The New Normal: Michel Bourez On Getting Prison-Ripped And Why He Willingly Forwent Perfect Teahupo'o
"The WSL should try to fit as many events as possible in the back half of the year. Because this is work for us. This is our job. We all need to make money.”
Michel Bourez is a mountain of a man, chiseled from Polynesian lava rock and with a stunning smile to boot.
For these reasons and more, he's also extremely well-respected in his community, which is how Michel was able to convince all the frothing locals to forgo the first major swell of the year Teahupo'o due to the coronavirus.
A few days back, we caught up with Michel to hear how things are going in Tahiti and what he's been up to during his time in quarantine.
My girlfriend—a zealous proponent of power surfing and therefore Michel—was in the room when I recorded this interview, and she said that it made her like Michel even more. This would be extremely concerning if she wasn't legally stuck with me some 10,000 miles away from Tahiti for the foreseeable future.
Never thought I'd say this, but thank you bat-eater-guy for the plague!
Onto the chat.
Stab: Hey Michel, can you give me an idea of what it's like in Tahiti right now?
Michel Bourez: Last I heard, there are 25 people that got infected by the virus. That’s the ones we know of. So everybody's stuck in the house and we're not allowed to, you know, just cruise or go outside and stuff. We have to stay home and take one for the team—is that how you say it? Yeah, we have to take one for the team to protect the members of our community, particularly those who are a little older.
So basically we’re only allowed to go to the grocery store, and only one person from each family. Or if you should have another person that you take care of, like your parents or whatever, you're allowed to go to their home. Or if you're split with your wife, you’re allowed to go get the kids and stuff. But that's it.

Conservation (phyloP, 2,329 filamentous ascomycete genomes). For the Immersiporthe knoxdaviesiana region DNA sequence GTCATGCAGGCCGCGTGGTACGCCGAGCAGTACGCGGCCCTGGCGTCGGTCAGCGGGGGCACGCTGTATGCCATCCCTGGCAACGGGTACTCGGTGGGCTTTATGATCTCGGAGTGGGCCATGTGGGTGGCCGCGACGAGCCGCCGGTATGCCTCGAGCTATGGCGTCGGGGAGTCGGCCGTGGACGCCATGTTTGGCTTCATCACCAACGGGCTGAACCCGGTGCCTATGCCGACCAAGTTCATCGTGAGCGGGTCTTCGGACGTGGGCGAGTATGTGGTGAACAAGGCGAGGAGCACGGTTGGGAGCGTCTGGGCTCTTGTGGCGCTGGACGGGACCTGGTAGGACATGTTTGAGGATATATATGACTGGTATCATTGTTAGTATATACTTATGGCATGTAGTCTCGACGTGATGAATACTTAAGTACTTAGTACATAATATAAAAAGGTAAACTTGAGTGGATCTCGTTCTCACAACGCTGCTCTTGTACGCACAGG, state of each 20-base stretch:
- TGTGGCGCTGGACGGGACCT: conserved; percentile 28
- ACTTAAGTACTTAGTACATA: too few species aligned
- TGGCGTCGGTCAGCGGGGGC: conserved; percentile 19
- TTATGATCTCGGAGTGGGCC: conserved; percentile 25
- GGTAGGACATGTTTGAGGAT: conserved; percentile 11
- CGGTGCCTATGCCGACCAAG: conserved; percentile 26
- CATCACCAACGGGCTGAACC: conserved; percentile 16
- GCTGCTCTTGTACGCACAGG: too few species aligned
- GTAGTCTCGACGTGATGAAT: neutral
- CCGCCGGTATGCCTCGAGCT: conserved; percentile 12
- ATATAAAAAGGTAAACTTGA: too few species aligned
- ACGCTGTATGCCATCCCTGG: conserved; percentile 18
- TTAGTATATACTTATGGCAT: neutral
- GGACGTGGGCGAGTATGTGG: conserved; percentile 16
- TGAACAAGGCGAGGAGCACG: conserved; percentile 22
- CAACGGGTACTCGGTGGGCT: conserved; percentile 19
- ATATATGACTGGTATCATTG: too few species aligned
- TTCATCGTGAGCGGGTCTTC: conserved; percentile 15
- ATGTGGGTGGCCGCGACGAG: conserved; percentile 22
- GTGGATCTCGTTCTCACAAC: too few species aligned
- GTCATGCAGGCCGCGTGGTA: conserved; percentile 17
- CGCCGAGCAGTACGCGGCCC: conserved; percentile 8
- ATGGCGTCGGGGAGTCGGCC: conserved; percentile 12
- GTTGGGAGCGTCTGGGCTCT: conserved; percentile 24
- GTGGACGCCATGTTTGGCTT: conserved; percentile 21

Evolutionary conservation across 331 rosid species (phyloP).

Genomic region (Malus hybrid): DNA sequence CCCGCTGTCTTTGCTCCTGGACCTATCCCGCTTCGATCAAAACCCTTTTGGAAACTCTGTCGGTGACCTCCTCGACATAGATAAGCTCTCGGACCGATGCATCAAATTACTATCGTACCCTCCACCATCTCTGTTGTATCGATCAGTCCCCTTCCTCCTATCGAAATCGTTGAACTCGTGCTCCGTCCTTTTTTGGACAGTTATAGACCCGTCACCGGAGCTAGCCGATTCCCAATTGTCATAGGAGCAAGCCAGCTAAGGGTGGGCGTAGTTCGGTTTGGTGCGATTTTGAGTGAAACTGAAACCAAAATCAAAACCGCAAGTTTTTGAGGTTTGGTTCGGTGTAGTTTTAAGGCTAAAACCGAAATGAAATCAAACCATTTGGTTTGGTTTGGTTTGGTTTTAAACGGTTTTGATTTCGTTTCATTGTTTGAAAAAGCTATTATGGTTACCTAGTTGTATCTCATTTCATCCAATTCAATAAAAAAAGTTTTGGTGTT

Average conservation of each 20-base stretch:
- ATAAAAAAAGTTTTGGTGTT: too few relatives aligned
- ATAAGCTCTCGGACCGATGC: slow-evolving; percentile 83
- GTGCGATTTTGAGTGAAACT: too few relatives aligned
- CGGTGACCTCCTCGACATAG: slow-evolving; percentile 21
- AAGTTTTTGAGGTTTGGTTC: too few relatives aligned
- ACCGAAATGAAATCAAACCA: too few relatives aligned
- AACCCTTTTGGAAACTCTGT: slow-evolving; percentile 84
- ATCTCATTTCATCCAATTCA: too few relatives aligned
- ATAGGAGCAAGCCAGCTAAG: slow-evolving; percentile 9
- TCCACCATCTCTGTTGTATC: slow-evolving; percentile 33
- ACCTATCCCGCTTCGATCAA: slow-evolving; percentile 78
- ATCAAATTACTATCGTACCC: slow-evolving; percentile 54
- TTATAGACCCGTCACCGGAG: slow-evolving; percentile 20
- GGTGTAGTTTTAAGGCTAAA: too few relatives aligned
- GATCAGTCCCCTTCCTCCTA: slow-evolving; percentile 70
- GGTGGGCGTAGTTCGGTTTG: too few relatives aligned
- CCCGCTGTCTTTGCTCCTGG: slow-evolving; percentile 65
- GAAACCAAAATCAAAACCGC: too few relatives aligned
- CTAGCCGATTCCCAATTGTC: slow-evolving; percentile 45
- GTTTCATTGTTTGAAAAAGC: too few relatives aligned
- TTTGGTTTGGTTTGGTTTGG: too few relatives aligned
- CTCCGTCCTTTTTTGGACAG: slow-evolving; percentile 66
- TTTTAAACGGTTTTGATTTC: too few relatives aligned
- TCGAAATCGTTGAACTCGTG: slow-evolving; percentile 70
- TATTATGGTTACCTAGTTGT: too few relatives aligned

You have to have the paper with you and an ID wherever you go. So whenever the cops stops you, you can give them proof that you’re supposed to be out of the house.
Got it. Sounds pretty intense. Are these French laws being placed upon you, or did Tahiti make these decisions on their own accord?
This is basically like a French way to sit and do to do it, but our government made the final decision to implement these rules. I think it should be this way worldwide though. We are currently in stage three right now, so we still can move a little, but if we go to stage four, the government said we would not be allowed to go anywhere. We’d just stay in the house.
Right. Okay. Got it. And I saw your Instagram post about not surfing Teahupo’o on the first swell of the season. Very mature of you. Did anybody go surfing that day?
Uh, I don't think so. Maybe one or two guys, but most of the locals that I talked to all agreed to stay home
Was that before you were officially on lockdown?
Yeah. A day before. We didn't know it at the time when I put the message out…that we would be in quarantine two days later.
So what made you make that decision?
Basically, it’s just about being conscious and taking the disease seriously. On a good day at Teahupo’o, with all the taxi boats and stuff, there’d be more than a hundred people out there. We know that. So to me as a surfer, I didn't want to be the guy that brings that many people out. But it’s hard because…we want to get big waves. Like the waves were pumping, as good as it gets. And it’s been so long since we’ve had those kinds of waves, but I knew not going out was the right decision. I didn't want to bring anybody from town ‘cause there's a lot of tourists that go there during that time, and I didn't want to bring the virus here, you know?